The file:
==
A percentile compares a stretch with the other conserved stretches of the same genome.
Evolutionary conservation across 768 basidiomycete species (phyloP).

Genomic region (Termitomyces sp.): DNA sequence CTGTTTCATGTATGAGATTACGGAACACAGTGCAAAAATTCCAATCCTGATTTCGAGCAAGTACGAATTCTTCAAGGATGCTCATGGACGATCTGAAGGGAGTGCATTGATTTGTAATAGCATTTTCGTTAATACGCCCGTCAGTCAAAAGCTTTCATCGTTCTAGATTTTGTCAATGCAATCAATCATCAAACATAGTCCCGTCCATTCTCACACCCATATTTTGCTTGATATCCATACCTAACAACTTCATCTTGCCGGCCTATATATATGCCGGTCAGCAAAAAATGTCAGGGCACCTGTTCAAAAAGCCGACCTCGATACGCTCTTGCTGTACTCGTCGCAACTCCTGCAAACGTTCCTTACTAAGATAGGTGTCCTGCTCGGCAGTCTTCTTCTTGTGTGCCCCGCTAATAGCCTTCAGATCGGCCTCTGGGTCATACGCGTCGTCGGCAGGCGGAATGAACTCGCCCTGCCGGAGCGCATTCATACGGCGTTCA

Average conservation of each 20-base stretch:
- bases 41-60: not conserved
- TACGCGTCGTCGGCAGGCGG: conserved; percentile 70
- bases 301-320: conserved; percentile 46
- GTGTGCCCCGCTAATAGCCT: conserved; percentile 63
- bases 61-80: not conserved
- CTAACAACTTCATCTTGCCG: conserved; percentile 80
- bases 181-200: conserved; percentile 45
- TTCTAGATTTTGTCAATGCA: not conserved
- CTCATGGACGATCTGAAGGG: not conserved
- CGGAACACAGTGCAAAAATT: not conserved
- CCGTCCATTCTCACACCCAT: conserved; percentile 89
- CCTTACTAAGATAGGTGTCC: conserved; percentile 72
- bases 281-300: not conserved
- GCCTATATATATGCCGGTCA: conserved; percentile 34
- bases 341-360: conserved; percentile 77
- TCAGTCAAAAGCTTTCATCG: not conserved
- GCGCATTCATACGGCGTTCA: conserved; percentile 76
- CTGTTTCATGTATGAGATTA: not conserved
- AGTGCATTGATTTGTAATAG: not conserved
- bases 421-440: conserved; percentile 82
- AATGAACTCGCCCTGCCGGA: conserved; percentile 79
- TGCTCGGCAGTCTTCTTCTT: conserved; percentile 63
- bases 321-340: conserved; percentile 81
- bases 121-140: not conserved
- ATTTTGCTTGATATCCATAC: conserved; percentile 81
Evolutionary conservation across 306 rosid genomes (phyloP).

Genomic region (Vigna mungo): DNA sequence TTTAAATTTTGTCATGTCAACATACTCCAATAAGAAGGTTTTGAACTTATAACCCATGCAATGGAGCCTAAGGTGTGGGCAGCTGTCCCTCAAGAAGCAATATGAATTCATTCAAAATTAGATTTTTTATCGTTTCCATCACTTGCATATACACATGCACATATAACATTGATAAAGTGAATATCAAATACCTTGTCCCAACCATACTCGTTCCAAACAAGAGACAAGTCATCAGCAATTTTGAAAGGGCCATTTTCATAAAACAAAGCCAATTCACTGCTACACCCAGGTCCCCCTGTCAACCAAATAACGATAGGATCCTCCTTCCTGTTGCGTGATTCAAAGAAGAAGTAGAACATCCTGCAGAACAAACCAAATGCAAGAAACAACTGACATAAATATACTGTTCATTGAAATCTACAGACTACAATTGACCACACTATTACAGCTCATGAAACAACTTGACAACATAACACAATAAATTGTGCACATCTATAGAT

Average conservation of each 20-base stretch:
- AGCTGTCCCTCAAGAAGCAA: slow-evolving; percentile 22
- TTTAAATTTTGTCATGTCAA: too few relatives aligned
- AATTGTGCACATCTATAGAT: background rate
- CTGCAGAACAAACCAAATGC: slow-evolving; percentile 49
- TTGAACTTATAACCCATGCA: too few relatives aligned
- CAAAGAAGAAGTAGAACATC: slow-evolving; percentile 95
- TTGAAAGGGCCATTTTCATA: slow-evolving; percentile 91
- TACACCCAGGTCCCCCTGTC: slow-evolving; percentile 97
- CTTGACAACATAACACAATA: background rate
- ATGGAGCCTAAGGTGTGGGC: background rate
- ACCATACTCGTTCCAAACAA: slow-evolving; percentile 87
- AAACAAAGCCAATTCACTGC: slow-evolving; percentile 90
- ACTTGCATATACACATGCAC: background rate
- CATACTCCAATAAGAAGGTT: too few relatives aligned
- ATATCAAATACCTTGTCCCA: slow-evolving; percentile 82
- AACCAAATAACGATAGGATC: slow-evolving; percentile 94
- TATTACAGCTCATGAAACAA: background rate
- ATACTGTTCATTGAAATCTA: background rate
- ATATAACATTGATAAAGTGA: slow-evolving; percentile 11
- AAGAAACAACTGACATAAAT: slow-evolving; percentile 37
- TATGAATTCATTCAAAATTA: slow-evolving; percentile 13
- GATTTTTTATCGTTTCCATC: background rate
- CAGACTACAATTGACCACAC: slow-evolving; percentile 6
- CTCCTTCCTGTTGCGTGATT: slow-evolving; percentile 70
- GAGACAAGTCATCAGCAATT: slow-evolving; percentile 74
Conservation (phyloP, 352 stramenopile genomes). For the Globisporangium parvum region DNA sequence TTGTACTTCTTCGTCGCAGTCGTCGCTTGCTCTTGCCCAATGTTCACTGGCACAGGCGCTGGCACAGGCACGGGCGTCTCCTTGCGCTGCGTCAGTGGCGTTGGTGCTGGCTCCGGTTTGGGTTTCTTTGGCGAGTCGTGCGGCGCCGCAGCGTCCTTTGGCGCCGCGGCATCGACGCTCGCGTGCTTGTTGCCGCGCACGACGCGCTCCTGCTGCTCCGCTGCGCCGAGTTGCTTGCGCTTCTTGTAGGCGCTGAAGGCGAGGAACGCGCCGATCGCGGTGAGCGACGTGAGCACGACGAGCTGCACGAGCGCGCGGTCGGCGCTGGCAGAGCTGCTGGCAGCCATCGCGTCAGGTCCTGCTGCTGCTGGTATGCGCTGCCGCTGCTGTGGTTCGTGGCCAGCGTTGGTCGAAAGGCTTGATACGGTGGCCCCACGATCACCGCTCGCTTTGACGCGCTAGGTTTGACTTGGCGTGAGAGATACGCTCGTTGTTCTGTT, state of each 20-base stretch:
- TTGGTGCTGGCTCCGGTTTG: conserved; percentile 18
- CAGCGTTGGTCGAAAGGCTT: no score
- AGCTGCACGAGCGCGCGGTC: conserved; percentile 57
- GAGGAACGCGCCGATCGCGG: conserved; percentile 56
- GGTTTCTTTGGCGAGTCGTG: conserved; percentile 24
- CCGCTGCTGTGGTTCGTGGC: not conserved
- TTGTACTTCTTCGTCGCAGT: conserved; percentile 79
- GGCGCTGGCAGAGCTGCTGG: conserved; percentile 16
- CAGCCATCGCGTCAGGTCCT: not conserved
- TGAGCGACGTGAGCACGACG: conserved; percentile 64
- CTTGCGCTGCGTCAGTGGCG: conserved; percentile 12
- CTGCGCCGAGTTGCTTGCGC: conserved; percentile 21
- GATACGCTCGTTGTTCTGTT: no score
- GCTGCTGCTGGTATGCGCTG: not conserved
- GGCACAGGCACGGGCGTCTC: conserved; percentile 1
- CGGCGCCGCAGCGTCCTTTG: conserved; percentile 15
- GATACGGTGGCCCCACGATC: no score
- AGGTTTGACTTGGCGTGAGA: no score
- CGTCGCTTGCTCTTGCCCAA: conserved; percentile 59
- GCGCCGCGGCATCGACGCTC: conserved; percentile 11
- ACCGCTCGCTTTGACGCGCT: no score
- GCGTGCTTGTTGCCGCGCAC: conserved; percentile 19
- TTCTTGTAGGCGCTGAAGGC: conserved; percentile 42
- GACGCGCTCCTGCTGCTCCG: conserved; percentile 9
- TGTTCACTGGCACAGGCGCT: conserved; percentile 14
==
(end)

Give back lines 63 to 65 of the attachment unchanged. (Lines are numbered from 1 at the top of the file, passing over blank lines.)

- GGTTTCTTTGGCGAGTCGTG: conserved; percentile 24
- CCGCTGCTGTGGTTCGTGGC: not conserved
- TTGTACTTCTTCGTCGCAGT: conserved; percentile 79